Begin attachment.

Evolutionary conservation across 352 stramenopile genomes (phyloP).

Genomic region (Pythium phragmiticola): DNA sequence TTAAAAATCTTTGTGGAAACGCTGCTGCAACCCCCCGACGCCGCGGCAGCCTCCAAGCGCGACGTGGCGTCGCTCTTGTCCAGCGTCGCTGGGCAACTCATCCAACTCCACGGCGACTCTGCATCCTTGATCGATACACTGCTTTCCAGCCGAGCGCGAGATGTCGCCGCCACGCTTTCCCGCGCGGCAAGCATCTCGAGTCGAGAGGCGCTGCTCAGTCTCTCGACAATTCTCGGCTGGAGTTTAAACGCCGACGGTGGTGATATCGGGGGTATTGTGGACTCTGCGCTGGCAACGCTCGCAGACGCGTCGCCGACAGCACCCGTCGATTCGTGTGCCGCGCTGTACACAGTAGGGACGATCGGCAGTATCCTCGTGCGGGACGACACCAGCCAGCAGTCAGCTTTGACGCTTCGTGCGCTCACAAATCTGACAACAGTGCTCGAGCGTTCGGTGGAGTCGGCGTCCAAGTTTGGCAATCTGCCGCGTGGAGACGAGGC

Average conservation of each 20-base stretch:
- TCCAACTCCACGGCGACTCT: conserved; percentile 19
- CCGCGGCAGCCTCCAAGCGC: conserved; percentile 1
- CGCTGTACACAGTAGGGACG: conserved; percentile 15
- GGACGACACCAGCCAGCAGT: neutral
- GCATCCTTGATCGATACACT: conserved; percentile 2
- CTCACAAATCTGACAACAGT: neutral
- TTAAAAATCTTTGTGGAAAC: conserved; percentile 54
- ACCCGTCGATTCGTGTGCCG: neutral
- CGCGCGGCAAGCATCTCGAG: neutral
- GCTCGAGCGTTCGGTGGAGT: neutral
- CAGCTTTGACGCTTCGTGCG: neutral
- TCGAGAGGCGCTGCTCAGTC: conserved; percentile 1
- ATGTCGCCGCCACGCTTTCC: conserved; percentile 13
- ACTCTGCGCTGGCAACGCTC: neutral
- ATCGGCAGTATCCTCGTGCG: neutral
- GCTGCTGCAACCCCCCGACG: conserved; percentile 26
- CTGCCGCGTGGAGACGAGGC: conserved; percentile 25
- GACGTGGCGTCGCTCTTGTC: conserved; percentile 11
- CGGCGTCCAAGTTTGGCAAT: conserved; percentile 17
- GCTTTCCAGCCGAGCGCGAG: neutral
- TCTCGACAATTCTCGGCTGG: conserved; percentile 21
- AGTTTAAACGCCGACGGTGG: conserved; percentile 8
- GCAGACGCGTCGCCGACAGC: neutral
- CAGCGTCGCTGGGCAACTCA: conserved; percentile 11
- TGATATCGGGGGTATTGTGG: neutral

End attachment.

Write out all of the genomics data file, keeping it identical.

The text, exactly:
Evolutionary conservation across 352 stramenopile genomes (phyloP).

Genomic region (Pythium phragmiticola): DNA sequence TTAAAAATCTTTGTGGAAACGCTGCTGCAACCCCCCGACGCCGCGGCAGCCTCCAAGCGCGACGTGGCGTCGCTCTTGTCCAGCGTCGCTGGGCAACTCATCCAACTCCACGGCGACTCTGCATCCTTGATCGATACACTGCTTTCCAGCCGAGCGCGAGATGTCGCCGCCACGCTTTCCCGCGCGGCAAGCATCTCGAGTCGAGAGGCGCTGCTCAGTCTCTCGACAATTCTCGGCTGGAGTTTAAACGCCGACGGTGGTGATATCGGGGGTATTGTGGACTCTGCGCTGGCAACGCTCGCAGACGCGTCGCCGACAGCACCCGTCGATTCGTGTGCCGCGCTGTACACAGTAGGGACGATCGGCAGTATCCTCGTGCGGGACGACACCAGCCAGCAGTCAGCTTTGACGCTTCGTGCGCTCACAAATCTGACAACAGTGCTCGAGCGTTCGGTGGAGTCGGCGTCCAAGTTTGGCAATCTGCCGCGTGGAGACGAGGC

Average conservation of each 20-base stretch:
- TCCAACTCCACGGCGACTCT: conserved; percentile 19
- CCGCGGCAGCCTCCAAGCGC: conserved; percentile 1
- CGCTGTACACAGTAGGGACG: conserved; percentile 15
- GGACGACACCAGCCAGCAGT: neutral
- GCATCCTTGATCGATACACT: conserved; percentile 2
- CTCACAAATCTGACAACAGT: neutral
- TTAAAAATCTTTGTGGAAAC: conserved; percentile 54
- ACCCGTCGATTCGTGTGCCG: neutral
- CGCGCGGCAAGCATCTCGAG: neutral
- GCTCGAGCGTTCGGTGGAGT: neutral
- CAGCTTTGACGCTTCGTGCG: neutral
- TCGAGAGGCGCTGCTCAGTC: conserved; percentile 1
- ATGTCGCCGCCACGCTTTCC: conserved; percentile 13
- ACTCTGCGCTGGCAACGCTC: neutral
- ATCGGCAGTATCCTCGTGCG: neutral
- GCTGCTGCAACCCCCCGACG: conserved; percentile 26
- CTGCCGCGTGGAGACGAGGC: conserved; percentile 25
- GACGTGGCGTCGCTCTTGTC: conserved; percentile 11
- CGGCGTCCAAGTTTGGCAAT: conserved; percentile 17
- GCTTTCCAGCCGAGCGCGAG: neutral
- TCTCGACAATTCTCGGCTGG: conserved; percentile 21
- AGTTTAAACGCCGACGGTGG: conserved; percentile 8
- GCAGACGCGTCGCCGACAGC: neutral
- CAGCGTCGCTGGGCAACTCA: conserved; percentile 11
- TGATATCGGGGGTATTGTGG: neutral